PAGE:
Main Takeaway: There are a record number of multifamily buildings under construction, partly due to a number of headwinds that are causing significant delays in completions. These include regulatory requirements, high material costs, permit delays, and more. Expect this to ease as material prices come down and borrowing costs increase.
Story: Time is money, and nowhere is that more true than in the apartment construction industry. New data from NAHB sheds light on the new reality of building in our sector, showing that it takes an average of 17.5 months to build an apartment in the U.S.
And this varies by region, with the Northeast showing the longest time at 19.8 months, while the Midwest had the shortest with 15.3 months. In addition, the number of units in the apartment plays a significant factor with 20+ unit buildings needing the most time at 19.2 months compared with 2-4 unit buildings which took the least amount of time at 14.2 months.
Causes of Apartment Construction Delays
New research from NMHC sheds further light on the delays in construction, reporting that almost all developers (97%) reported some form of delays in construction. Of those, 83% said that the delays were due to permits.
The same survey found that the percentage of apartment builders who said they delayed new starts because the projects were “no longer economically feasible” jumped to 38%, a 20% year-over-year increase. Indeed, we reported recently that 40% of all development costs can be attributed to the regulatory requirements imposed on builders by governments.
According to Doug Bibby, NMHC President, “[r]ising costs, construction delays and labor shortages—never mind more regulatory barriers and rampant NIMBYism—are making it more and more difficult to build the housing our country so badly needs…Former President Obama had it right when he recently said that laws and regulations at the local level are inhibiting the creation of affordable housing. Policymakers need to partner with the private sector to bring down costs and find real solutions.”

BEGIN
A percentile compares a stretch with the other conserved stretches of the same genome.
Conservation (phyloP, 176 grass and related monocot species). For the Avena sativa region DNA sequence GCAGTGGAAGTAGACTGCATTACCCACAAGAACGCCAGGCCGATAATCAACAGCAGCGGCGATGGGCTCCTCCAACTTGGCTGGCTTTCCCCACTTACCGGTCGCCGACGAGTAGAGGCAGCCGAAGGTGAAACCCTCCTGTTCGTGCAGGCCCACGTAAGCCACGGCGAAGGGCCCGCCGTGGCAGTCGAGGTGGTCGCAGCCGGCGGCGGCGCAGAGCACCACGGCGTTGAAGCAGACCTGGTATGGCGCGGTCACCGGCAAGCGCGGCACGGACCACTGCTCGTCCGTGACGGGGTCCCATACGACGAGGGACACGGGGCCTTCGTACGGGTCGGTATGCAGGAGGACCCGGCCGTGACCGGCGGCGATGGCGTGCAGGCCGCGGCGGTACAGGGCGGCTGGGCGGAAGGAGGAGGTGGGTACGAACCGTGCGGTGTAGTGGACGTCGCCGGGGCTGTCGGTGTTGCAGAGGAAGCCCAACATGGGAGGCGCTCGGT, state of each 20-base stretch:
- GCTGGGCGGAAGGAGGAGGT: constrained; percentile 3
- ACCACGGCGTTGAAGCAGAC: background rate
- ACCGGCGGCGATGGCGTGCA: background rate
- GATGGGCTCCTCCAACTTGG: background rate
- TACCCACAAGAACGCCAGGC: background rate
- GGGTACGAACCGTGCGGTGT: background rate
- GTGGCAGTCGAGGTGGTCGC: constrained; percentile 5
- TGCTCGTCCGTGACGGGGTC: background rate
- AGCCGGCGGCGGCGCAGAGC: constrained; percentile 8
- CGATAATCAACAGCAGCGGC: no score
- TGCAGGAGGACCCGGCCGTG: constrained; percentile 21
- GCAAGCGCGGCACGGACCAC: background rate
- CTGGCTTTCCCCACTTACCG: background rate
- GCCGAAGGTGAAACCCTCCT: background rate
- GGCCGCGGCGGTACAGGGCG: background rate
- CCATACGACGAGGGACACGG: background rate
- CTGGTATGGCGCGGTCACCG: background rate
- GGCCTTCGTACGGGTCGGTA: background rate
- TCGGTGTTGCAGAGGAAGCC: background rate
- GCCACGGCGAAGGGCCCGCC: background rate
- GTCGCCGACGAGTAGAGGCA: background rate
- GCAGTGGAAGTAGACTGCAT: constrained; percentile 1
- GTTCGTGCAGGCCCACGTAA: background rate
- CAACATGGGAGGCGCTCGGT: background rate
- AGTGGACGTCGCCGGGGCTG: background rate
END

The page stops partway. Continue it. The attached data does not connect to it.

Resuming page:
Multifamily Starts Rising in 2022
In addition to the rising time to completion, over the past decade, multifamily housing construction has picked up substantially, according to St. Louis Federal Reserve with 568,000 starts of 5+ unit buildings, up from 189,000 in 2012.
The above delays and regulatory pressures on apartment builders are exactly the reason for this elevated level of apartments under construction. There are so many because they are more difficult than ever to get to the finish line.
Fed Signals Apartment Construction to Slow
That said, a new report out of the Fed also signals that construction has already started to slow across the country as building permit applications have dropped and demand for construction workers has eased. Further, multifamily lending has tightened, and prices for lumber and steel are moderating signaling an easing of demand.
“Delays in completing construction projects is one of the most common problems of the construction industry, and has a detrimental effect on all triple-bottom lines of sustainability (i.e., social, environmental, and financial). Considering the numerous negative consequences of construction activities, particularly for the environment, efforts should be taken to minimize the duration of the construction phase and the risk of delays.” — Mohammadsoroush Tafazzoli, Washington State University
“The delays come at a time when the multifamily pipeline is the busiest it’s been in nearly four decades: there are 824K units in the development pipeline; deliveries of 450K multifamily units were scheduled for this year.” — Jack Rogers, Globe St.